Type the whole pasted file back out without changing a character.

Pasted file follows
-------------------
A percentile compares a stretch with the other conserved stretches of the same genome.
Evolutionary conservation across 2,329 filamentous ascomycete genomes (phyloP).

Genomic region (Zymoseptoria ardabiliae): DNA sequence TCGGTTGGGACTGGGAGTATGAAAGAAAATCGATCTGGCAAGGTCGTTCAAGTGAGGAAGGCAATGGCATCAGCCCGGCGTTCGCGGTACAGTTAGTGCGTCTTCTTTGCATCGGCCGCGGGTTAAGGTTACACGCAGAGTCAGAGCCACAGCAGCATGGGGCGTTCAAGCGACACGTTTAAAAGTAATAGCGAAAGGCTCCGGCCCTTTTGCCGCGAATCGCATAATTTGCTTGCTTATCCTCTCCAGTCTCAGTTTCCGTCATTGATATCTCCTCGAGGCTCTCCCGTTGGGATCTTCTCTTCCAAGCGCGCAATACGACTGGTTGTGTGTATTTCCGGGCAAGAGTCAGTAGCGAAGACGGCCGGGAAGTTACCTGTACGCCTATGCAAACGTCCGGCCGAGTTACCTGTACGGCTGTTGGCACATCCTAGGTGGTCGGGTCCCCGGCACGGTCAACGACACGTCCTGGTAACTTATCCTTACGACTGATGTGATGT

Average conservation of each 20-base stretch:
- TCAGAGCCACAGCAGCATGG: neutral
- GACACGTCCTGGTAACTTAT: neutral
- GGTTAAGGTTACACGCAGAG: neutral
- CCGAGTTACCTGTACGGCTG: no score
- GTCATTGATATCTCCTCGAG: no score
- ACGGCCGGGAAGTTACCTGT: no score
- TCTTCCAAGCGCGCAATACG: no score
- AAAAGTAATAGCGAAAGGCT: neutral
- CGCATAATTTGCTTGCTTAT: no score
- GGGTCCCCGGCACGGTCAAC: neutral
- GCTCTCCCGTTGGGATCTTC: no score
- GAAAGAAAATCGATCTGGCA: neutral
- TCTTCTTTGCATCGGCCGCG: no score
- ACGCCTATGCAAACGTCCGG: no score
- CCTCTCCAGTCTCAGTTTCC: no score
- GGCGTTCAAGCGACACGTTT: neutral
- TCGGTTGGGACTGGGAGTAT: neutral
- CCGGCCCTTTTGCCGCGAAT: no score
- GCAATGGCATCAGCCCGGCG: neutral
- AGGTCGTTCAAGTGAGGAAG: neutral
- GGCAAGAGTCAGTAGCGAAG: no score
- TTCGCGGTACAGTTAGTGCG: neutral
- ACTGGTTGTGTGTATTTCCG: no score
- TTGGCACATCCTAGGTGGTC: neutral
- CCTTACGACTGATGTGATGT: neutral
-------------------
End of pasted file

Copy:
A percentile compares a stretch with the other conserved stretches of the same genome.
Evolutionary conservation across 2,329 filamentous ascomycete genomes (phyloP).

Genomic region (Zymoseptoria ardabiliae): DNA sequence TCGGTTGGGACTGGGAGTATGAAAGAAAATCGATCTGGCAAGGTCGTTCAAGTGAGGAAGGCAATGGCATCAGCCCGGCGTTCGCGGTACAGTTAGTGCGTCTTCTTTGCATCGGCCGCGGGTTAAGGTTACACGCAGAGTCAGAGCCACAGCAGCATGGGGCGTTCAAGCGACACGTTTAAAAGTAATAGCGAAAGGCTCCGGCCCTTTTGCCGCGAATCGCATAATTTGCTTGCTTATCCTCTCCAGTCTCAGTTTCCGTCATTGATATCTCCTCGAGGCTCTCCCGTTGGGATCTTCTCTTCCAAGCGCGCAATACGACTGGTTGTGTGTATTTCCGGGCAAGAGTCAGTAGCGAAGACGGCCGGGAAGTTACCTGTACGCCTATGCAAACGTCCGGCCGAGTTACCTGTACGGCTGTTGGCACATCCTAGGTGGTCGGGTCCCCGGCACGGTCAACGACACGTCCTGGTAACTTATCCTTACGACTGATGTGATGT

Average conservation of each 20-base stretch:
- TCAGAGCCACAGCAGCATGG: neutral
- GACACGTCCTGGTAACTTAT: neutral
- GGTTAAGGTTACACGCAGAG: neutral
- CCGAGTTACCTGTACGGCTG: no score
- GTCATTGATATCTCCTCGAG: no score
- ACGGCCGGGAAGTTACCTGT: no score
- TCTTCCAAGCGCGCAATACG: no score
- AAAAGTAATAGCGAAAGGCT: neutral
- CGCATAATTTGCTTGCTTAT: no score
- GGGTCCCCGGCACGGTCAAC: neutral
- GCTCTCCCGTTGGGATCTTC: no score
- GAAAGAAAATCGATCTGGCA: neutral
- TCTTCTTTGCATCGGCCGCG: no score
- ACGCCTATGCAAACGTCCGG: no score
- CCTCTCCAGTCTCAGTTTCC: no score
- GGCGTTCAAGCGACACGTTT: neutral
- TCGGTTGGGACTGGGAGTAT: neutral
- CCGGCCCTTTTGCCGCGAAT: no score
- GCAATGGCATCAGCCCGGCG: neutral
- AGGTCGTTCAAGTGAGGAAG: neutral
- GGCAAGAGTCAGTAGCGAAG: no score
- TTCGCGGTACAGTTAGTGCG: neutral
- ACTGGTTGTGTGTATTTCCG: no score
- TTGGCACATCCTAGGTGGTC: neutral
- CCTTACGACTGATGTGATGT: neutral